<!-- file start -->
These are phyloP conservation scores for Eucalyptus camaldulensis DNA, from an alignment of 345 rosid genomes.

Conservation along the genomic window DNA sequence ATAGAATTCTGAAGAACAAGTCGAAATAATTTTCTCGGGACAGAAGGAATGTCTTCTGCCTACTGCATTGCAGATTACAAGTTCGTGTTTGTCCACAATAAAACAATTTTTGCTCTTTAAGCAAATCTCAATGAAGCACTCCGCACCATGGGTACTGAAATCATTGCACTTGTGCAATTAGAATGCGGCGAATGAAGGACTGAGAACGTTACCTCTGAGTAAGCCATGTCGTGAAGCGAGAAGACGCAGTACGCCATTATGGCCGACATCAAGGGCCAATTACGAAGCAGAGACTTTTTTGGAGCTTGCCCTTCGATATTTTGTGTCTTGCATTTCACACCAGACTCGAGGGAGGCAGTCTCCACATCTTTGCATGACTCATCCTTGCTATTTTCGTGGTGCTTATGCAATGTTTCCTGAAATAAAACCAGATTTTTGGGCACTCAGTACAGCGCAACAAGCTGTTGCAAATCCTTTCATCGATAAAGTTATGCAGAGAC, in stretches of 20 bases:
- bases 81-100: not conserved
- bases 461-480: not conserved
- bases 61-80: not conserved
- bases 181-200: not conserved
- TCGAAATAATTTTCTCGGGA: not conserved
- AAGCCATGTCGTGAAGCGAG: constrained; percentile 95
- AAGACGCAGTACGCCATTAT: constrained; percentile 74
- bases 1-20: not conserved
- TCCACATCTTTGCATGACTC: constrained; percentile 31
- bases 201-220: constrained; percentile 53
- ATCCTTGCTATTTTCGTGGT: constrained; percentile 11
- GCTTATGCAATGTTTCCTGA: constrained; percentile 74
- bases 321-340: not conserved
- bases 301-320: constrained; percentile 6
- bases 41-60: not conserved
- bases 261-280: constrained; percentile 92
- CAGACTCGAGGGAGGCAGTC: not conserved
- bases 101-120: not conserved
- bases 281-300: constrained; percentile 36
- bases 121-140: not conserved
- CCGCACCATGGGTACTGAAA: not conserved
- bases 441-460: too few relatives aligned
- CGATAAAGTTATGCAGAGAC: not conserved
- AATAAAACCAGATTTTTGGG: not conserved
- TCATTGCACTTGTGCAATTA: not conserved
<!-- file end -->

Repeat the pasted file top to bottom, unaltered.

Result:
These are phyloP conservation scores for Eucalyptus camaldulensis DNA, from an alignment of 345 rosid genomes.

Conservation along the genomic window DNA sequence ATAGAATTCTGAAGAACAAGTCGAAATAATTTTCTCGGGACAGAAGGAATGTCTTCTGCCTACTGCATTGCAGATTACAAGTTCGTGTTTGTCCACAATAAAACAATTTTTGCTCTTTAAGCAAATCTCAATGAAGCACTCCGCACCATGGGTACTGAAATCATTGCACTTGTGCAATTAGAATGCGGCGAATGAAGGACTGAGAACGTTACCTCTGAGTAAGCCATGTCGTGAAGCGAGAAGACGCAGTACGCCATTATGGCCGACATCAAGGGCCAATTACGAAGCAGAGACTTTTTTGGAGCTTGCCCTTCGATATTTTGTGTCTTGCATTTCACACCAGACTCGAGGGAGGCAGTCTCCACATCTTTGCATGACTCATCCTTGCTATTTTCGTGGTGCTTATGCAATGTTTCCTGAAATAAAACCAGATTTTTGGGCACTCAGTACAGCGCAACAAGCTGTTGCAAATCCTTTCATCGATAAAGTTATGCAGAGAC, in stretches of 20 bases:
- bases 81-100: not conserved
- bases 461-480: not conserved
- bases 61-80: not conserved
- bases 181-200: not conserved
- TCGAAATAATTTTCTCGGGA: not conserved
- AAGCCATGTCGTGAAGCGAG: constrained; percentile 95
- AAGACGCAGTACGCCATTAT: constrained; percentile 74
- bases 1-20: not conserved
- TCCACATCTTTGCATGACTC: constrained; percentile 31
- bases 201-220: constrained; percentile 53
- ATCCTTGCTATTTTCGTGGT: constrained; percentile 11
- GCTTATGCAATGTTTCCTGA: constrained; percentile 74
- bases 321-340: not conserved
- bases 301-320: constrained; percentile 6
- bases 41-60: not conserved
- bases 261-280: constrained; percentile 92
- CAGACTCGAGGGAGGCAGTC: not conserved
- bases 101-120: not conserved
- bases 281-300: constrained; percentile 36
- bases 121-140: not conserved
- CCGCACCATGGGTACTGAAA: not conserved
- bases 441-460: too few relatives aligned
- CGATAAAGTTATGCAGAGAC: not conserved
- AATAAAACCAGATTTTTGGG: not conserved
- TCATTGCACTTGTGCAATTA: not conserved